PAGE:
There’s no doubt that 2020 and 2021 were unique years that upended many people’s lives. Those who rely on government benefits were more than inconvenienced. In some cases, they couldn’t get the benefits they needed to care for themselves and their families during this chaotic time.
Among those were the millions of people receiving Supplemental Security Income (SSI) benefits. Social Security Administration (SSA) offices throughout the country were closed for over two years, and there weren’t enough employees handling online and telephone questions and issues to adequately make up for these closures.
What did the lawsuit claim?
A federal class-action lawsuit filed against the SSA in 2021 claimed that the agency wrongfully reduced or ended benefits for over two million SSI recipients who didn’t provide requested information or who challenged decisions made by the agency during 2020 and 2021. In some cases, applicant or recipient paperwork simply wasn’t processed, likely due to the closures mentioned above.
Further, some SSI recipients were overpaid starting in March 2020 and continuing until as recently as April 2023. Then when the SSA discovered the overpayments, they sought repayment of those funds – often from people who didn’t realize they’d been overpaid and had already spent the much-needed funds.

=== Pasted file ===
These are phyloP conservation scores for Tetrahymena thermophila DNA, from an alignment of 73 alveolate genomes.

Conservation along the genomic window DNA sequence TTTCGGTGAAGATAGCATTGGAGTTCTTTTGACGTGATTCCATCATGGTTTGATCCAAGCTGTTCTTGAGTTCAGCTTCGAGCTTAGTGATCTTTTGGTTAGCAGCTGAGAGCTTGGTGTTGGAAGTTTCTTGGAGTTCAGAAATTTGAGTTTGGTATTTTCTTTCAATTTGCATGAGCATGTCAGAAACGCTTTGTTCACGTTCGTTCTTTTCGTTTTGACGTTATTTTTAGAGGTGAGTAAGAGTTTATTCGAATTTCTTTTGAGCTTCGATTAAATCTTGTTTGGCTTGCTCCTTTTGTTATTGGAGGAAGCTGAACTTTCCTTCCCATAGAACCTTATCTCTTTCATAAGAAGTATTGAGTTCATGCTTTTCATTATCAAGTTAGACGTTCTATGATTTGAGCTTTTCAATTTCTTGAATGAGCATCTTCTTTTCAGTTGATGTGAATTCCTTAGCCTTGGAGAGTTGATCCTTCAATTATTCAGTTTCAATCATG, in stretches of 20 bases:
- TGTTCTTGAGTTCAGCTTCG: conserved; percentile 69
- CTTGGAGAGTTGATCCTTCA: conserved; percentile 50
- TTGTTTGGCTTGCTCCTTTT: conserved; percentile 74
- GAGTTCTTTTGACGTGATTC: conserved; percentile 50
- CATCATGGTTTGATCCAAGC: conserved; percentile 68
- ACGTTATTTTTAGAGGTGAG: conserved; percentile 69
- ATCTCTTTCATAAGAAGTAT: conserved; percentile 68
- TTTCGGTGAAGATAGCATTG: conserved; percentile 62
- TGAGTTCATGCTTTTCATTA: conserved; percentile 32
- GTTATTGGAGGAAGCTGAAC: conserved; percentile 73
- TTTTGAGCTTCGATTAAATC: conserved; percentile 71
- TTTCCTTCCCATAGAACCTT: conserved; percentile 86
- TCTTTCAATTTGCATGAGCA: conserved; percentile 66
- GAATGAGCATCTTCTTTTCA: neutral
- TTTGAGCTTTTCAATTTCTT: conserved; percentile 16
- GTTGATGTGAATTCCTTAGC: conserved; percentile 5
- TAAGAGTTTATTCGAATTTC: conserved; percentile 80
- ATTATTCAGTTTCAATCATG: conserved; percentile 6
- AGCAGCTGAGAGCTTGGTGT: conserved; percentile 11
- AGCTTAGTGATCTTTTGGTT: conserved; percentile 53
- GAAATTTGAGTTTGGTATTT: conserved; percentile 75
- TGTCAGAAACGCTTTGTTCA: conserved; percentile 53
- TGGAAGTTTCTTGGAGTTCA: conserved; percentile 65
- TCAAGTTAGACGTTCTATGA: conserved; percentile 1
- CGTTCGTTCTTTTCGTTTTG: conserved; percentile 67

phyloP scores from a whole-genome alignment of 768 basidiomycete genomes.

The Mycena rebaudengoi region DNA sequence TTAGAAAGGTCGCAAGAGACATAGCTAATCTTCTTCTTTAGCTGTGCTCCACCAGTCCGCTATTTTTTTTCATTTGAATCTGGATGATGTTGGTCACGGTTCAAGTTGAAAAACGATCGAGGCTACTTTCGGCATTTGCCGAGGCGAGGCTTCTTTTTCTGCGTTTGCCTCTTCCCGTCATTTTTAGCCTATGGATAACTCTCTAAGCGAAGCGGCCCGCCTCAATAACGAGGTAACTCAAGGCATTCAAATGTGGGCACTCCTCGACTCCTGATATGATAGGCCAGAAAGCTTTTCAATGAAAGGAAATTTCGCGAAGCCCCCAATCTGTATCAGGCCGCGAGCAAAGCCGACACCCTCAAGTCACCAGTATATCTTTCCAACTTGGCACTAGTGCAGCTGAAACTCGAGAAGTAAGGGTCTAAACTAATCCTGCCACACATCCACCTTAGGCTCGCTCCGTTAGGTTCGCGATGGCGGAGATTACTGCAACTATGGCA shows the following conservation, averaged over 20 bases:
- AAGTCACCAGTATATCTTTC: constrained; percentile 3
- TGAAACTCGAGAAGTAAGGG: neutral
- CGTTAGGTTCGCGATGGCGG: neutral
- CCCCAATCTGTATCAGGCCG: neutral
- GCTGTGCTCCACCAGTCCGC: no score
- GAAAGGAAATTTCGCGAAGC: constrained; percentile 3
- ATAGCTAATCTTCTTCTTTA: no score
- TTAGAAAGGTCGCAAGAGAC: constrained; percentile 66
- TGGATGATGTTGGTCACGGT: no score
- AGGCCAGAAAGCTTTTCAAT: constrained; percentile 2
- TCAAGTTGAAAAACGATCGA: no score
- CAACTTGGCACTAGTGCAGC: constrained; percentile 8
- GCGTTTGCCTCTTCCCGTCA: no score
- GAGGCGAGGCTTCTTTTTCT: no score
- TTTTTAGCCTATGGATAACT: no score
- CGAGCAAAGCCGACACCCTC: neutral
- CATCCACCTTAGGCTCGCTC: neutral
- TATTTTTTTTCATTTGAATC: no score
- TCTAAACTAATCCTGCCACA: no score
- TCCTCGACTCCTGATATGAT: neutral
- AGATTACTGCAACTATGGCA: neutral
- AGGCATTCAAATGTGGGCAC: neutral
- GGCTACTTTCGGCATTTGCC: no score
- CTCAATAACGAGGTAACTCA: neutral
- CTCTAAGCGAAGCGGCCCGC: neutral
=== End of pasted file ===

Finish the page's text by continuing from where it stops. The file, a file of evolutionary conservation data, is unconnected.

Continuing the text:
The lawsuit, which had five named plaintiffs, was settled before the end of last year. As the head of one disability advocacy group said, “This settlement does what SSA should have done in the first place: make sure that SSI recipients are not penalized or denied benefits essential for their survival, as the result of circumstances that were outside of their control.”
What does this mean for SSI recipients?
Some 250,000 SSI recipients are expected to receive benefits owed to them as a result of this ruling. Others will receive instructions on how to request a waiver for their overpayments. However, the SSA isn’t expected to send out those notices for more than a year.
The wheels of the federal bureaucracy can move excruciatingly slowly, even during “normal” times. Whether you’re dealing with missing payments, requests for refunds of overpayments or a denial of your application for SSI benefits, you can make things easier on yourself by seeking legal guidance to protect your rights and the benefits to which you’re entitled.